Vacancies are advertised in design industry magazines/journals, on all the major job boards, on Find a Job, and at Jobcentre Plus.

It's a good idea to build up a network of relevant contacts as not all transport design jobs are advertised. Making speculative job applications can also be effective.

Entry Routes and Training

Entry routes

Most people come into this career following a degree. Subjects such as transport design, or automotive design will be most useful.

Some people get on to degree courses from a Foundation course, HND, HNC or foundation degree.

A great way to get into this career is through an internship. Take a look at our information article 'Internships', for more details.

Training

Some of your training will be on-the-job.

Work Experience

Skills gained as an Assistant in a design studio or workshop or in a design consultancy are valued. Commercial awareness and an understanding of the transport industry are an advantage.

To enter the work or relevant courses, you need to have a portfolio of work showing your ability.

Progression

With training and experience, it may be possible to move into managerial positions.

Qualifications

For entry to a relevant degree course, you'll need at least:

  • 2/3 A levels where some courses ask that you have a pass in art or in an art-related subject
  • GCSEs at grade C/4 or above in 5 subjects

For some courses, English and maths passes are needed.

Alternatives to A levels include:

  • BTEC Level 3 qualifications in art and design or 3D design
  • a design Advanced Level Apprenticeship
  • the International Baccalaureate Diploma

Many other qualifications are also accepted so check college/university websites for more details.

To enter any course in art and design, you'll need a portfolio of your work.

Some universities accept the Welsh Baccalaureate as equivalent to 1 A level.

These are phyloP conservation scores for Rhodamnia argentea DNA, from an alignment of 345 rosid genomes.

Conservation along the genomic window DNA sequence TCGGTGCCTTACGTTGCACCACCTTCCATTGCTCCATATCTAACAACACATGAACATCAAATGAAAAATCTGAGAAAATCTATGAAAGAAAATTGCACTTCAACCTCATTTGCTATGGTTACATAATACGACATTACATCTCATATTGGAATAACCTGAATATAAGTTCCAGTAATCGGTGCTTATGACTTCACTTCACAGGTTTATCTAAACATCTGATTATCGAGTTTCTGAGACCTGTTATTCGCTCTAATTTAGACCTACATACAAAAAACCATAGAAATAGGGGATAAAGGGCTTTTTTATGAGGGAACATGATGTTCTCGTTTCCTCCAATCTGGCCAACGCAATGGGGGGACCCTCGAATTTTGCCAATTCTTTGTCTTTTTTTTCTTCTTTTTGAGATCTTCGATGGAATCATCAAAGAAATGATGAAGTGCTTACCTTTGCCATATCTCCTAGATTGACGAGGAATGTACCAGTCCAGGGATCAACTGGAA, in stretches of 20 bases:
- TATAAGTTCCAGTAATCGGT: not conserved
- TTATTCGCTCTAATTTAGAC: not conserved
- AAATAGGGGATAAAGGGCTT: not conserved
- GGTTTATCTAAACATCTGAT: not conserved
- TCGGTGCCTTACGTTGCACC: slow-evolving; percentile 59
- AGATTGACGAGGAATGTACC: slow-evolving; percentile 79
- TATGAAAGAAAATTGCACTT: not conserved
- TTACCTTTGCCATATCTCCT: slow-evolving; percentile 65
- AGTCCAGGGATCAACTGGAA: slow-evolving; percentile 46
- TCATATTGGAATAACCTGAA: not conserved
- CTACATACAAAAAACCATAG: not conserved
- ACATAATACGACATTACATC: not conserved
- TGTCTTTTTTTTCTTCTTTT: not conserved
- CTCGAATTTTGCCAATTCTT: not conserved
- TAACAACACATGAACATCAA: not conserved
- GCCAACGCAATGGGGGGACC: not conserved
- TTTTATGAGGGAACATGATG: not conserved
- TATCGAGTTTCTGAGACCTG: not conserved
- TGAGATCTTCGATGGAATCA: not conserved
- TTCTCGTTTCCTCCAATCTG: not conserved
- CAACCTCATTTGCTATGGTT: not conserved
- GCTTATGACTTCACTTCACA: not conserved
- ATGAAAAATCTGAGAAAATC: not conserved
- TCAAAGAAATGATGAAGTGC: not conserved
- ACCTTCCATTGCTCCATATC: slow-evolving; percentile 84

Adult Opportunities

Age limits

It is illegal for any organisation to set age limits for entry to employment, education or training, unless they can show there is a real need to have these limits.

Skills/experience

Skills gained as an assistant in a design studio or workshop or in a design consultancy are valued. Commercial awareness and an understanding of the transport industry are an advantage.

To enter the work or relevant courses, you need to have a portfolio of work showing your ability.

Courses

If you don't have the qualifications needed to enter your chosen degree or HND course, a college or university Access course (eg, Access to Art and Design) could be the way in. No formal qualifications are usually required, but you should check individual course details.

They can lead to relevant degree/HND courses.

It's also possible to do a part-time Art Foundation course, which leads to a degree or HND course. Higher National Certificate (HNC) courses are also available part-time, often in the evenings and/or in the daytime.

Universities and colleges of higher education (HE) will usually consider applications from candidates who don't meet their usual entry requirements, especially those with experience in arts, crafts or design. You should check the admissions policy of individual universities and HE colleges.

Staffordshire University offers a degree in Transport Design by part-time study.

Further Information

Apprenticeships: Get In. Go Far

National Apprenticeship Service (NAS)

Tel: 0800 015 0400

Email: nationalhelpdesk@findapprenticeship.service.gov.uk

Website: www.apprenticeships.org.uk

Skills Development Scotland - Modern Apprenticeships

Tel: 0800 9178000

Email: info@skillsdevelopmentscotland.co.uk

Website: www.myworldofwork.co.uk/modernapprenticeships

Chartered Society of Designers (CSD)

Email: info@csd.org.uk

Website: www.csd.org.uk

Getting into Art & Design Courses

Author: James Burnett Publisher: Trotman

Website: trotman.co.uk/our-books/getting-into-art-and-design-courses/

Staffordshire University

Address: College Road, Stoke-on-Trent, Staffordshire ST4 2DE

Tel: 01782 294000

Website: www.staffs.ac.uk

Your Future in the Boating Industry

Publisher: British Marine Federation (BMF)

Website: www.britishmarine.co.uk/upload_pub/27441_bmf_your_future41.pdf

Careers Wales - Welsh Apprenticeships

Tel: 0800 028 4844

Website: ams.careerswales.com/

Hiive

Hiive is the online professional network for creative people.

Website: app.hiive.co.uk/